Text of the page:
A. We will always see fluctuations in the number of hummingbirds coming to feeders in some portion of North America every year. But based on past experiences and the lack of any reports of "catastrophic" events that would have effected hummingbird populations, we believe the lack of activity you might be experiencing at your feeders is most often tied to weather and it's impact on the abundance and quality of the plants that provide natural nectar sources.
In areas experiencing prolonged, multiple year drought, we have seen much reduced activity at feeders as hummingbirds continue their migration to avoid areas that are almost completely devoid of nectar plants. They will not take a chance on nesting in areas with such extreme conditions. In contrast, once established on their breeding ground during a normal weather year, a short term summer drought seems to drive hummingbirds to feeders as their sources of plant nectar begin to dry up.
Due to favorable weather conditions this year, the Eastern portion of the US has been experiencing one of its best growing seasons in years. The widespread abundance of nectar plants is providing a tremendous natural food supply for hummingbirds which reduces their activity at our feeders. It also allows them the advantage of being able to spread out their breeding territories into areas that may not have been able to support them in less favorable years. So there may be fewer hummingbirds at any given location than in previous years, but the overall population is stable...just distributed over a wider area.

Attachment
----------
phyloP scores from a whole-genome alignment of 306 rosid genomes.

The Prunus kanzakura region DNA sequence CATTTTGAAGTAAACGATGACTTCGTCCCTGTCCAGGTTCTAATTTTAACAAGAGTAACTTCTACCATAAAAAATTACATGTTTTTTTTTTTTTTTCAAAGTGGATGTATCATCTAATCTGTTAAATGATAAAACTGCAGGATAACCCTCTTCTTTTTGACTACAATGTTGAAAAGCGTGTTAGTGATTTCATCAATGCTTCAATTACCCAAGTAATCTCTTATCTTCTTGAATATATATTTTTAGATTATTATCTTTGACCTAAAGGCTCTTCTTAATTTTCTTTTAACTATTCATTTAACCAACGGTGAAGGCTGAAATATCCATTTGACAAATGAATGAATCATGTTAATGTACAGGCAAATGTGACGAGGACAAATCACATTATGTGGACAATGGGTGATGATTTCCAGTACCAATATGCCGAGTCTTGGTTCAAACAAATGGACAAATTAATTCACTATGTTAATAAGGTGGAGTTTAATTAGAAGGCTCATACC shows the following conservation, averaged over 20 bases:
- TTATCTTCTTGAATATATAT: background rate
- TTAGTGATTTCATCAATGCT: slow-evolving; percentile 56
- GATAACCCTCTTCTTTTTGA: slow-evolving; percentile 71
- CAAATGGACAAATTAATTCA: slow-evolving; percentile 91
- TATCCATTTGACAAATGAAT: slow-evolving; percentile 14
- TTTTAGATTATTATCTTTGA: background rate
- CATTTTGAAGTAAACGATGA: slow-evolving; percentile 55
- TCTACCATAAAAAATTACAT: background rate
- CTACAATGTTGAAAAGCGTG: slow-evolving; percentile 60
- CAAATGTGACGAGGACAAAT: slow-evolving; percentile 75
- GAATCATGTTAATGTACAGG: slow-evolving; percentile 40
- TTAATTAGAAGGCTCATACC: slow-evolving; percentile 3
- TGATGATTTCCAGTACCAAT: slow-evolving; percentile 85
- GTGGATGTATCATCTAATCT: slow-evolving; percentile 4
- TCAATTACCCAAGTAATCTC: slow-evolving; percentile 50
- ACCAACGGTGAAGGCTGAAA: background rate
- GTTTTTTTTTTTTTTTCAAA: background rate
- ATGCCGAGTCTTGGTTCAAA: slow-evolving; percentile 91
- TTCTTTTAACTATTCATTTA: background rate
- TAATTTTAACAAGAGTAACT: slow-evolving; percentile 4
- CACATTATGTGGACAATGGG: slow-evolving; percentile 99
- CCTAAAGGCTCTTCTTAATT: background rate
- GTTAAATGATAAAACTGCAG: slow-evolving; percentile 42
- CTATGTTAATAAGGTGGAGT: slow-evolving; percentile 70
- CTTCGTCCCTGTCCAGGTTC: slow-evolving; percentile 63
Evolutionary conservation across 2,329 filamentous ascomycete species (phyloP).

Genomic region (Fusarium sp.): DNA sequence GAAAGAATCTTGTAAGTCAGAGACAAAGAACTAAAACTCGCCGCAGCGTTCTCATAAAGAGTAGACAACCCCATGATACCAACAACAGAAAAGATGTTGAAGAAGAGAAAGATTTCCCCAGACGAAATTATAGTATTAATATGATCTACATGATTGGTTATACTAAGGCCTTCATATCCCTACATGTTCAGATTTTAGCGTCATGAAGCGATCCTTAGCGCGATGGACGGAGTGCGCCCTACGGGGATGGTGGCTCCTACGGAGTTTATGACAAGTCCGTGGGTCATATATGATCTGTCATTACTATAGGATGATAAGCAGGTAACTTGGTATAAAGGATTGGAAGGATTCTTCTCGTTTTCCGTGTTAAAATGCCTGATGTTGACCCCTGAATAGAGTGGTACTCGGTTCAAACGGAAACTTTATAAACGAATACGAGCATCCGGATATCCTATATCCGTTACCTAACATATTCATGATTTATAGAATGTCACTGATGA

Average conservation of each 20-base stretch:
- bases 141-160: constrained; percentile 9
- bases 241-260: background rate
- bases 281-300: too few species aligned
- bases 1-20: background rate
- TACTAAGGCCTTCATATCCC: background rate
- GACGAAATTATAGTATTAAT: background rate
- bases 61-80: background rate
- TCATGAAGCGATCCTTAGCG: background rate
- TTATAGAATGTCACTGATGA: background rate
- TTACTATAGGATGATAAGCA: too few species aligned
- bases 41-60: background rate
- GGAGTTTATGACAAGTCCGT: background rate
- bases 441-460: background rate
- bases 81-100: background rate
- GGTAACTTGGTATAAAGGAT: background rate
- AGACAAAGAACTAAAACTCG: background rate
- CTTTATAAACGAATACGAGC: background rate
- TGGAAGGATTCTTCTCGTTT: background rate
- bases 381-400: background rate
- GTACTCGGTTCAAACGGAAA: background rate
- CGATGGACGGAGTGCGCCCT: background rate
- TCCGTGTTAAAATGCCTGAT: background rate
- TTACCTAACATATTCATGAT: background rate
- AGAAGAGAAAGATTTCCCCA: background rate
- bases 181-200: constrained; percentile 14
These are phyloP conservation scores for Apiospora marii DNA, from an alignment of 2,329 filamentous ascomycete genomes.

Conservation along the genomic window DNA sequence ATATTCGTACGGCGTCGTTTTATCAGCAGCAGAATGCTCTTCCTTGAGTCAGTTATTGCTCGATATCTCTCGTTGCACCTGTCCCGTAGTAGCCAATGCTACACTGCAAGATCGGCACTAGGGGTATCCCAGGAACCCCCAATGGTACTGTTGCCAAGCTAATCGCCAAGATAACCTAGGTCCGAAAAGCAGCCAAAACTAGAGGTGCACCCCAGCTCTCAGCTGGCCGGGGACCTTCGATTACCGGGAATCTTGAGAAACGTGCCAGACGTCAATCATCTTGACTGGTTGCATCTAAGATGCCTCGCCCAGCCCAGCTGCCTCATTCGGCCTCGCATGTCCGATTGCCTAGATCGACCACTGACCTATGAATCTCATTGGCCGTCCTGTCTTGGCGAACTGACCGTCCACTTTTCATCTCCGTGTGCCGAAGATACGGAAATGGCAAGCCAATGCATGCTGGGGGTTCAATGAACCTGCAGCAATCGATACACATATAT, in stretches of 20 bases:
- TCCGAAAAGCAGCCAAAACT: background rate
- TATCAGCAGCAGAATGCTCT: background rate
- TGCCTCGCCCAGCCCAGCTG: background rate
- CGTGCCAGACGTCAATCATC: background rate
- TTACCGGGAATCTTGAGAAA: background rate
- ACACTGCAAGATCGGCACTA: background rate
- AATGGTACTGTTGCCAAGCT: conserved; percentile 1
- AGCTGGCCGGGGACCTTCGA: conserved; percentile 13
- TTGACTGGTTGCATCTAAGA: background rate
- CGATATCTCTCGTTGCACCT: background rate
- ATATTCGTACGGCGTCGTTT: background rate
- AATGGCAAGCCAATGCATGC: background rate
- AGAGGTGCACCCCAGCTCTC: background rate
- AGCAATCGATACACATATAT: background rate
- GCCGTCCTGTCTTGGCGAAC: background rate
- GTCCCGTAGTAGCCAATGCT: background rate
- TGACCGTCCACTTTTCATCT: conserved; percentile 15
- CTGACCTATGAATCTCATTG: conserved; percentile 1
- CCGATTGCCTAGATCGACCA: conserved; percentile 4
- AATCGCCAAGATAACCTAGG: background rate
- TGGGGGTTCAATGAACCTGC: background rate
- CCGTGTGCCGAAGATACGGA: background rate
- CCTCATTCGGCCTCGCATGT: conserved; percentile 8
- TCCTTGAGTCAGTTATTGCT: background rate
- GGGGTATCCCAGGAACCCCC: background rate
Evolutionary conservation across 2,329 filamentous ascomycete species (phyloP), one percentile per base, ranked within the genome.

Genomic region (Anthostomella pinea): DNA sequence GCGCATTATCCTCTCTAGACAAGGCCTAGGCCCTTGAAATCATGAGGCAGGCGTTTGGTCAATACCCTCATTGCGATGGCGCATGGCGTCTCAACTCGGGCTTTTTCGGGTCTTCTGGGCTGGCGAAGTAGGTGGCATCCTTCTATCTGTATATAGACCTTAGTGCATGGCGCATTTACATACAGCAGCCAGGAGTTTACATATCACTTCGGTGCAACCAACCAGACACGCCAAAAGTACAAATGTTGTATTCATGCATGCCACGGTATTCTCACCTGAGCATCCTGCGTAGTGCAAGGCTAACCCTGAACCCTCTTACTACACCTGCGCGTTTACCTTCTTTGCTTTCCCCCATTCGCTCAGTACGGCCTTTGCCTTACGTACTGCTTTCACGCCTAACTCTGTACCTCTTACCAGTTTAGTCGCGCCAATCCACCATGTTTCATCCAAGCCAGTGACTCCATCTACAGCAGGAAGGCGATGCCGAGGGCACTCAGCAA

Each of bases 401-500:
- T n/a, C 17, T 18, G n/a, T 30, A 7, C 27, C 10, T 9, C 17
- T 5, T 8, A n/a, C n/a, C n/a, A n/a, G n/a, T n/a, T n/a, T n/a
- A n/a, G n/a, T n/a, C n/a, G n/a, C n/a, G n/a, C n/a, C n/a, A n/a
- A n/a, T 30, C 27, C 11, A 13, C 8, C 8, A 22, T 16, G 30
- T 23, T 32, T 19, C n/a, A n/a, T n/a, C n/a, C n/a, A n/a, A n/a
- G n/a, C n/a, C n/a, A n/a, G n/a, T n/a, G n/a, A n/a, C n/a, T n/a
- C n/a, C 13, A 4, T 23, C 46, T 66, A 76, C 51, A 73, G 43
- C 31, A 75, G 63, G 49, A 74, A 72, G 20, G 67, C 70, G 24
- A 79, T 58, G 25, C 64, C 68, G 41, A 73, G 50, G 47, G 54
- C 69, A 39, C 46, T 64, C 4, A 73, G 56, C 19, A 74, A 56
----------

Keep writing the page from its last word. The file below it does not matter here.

During the height of the nesting season, female hummingbirds are hard a work at the nest - incubating, brooding, feeding 1-2 nestlings. Throughout that process, we typically see a little less of the adult females. But that changes once the young fledge, when females and young make frequent visits to quality nectar sources. Make sure your feeders are clean and the nectar is fresh so that your feeders are amongst the nectar sources they choose to visit!
The majority of this material was provided by WBU Chief Naturalist, John Schaust.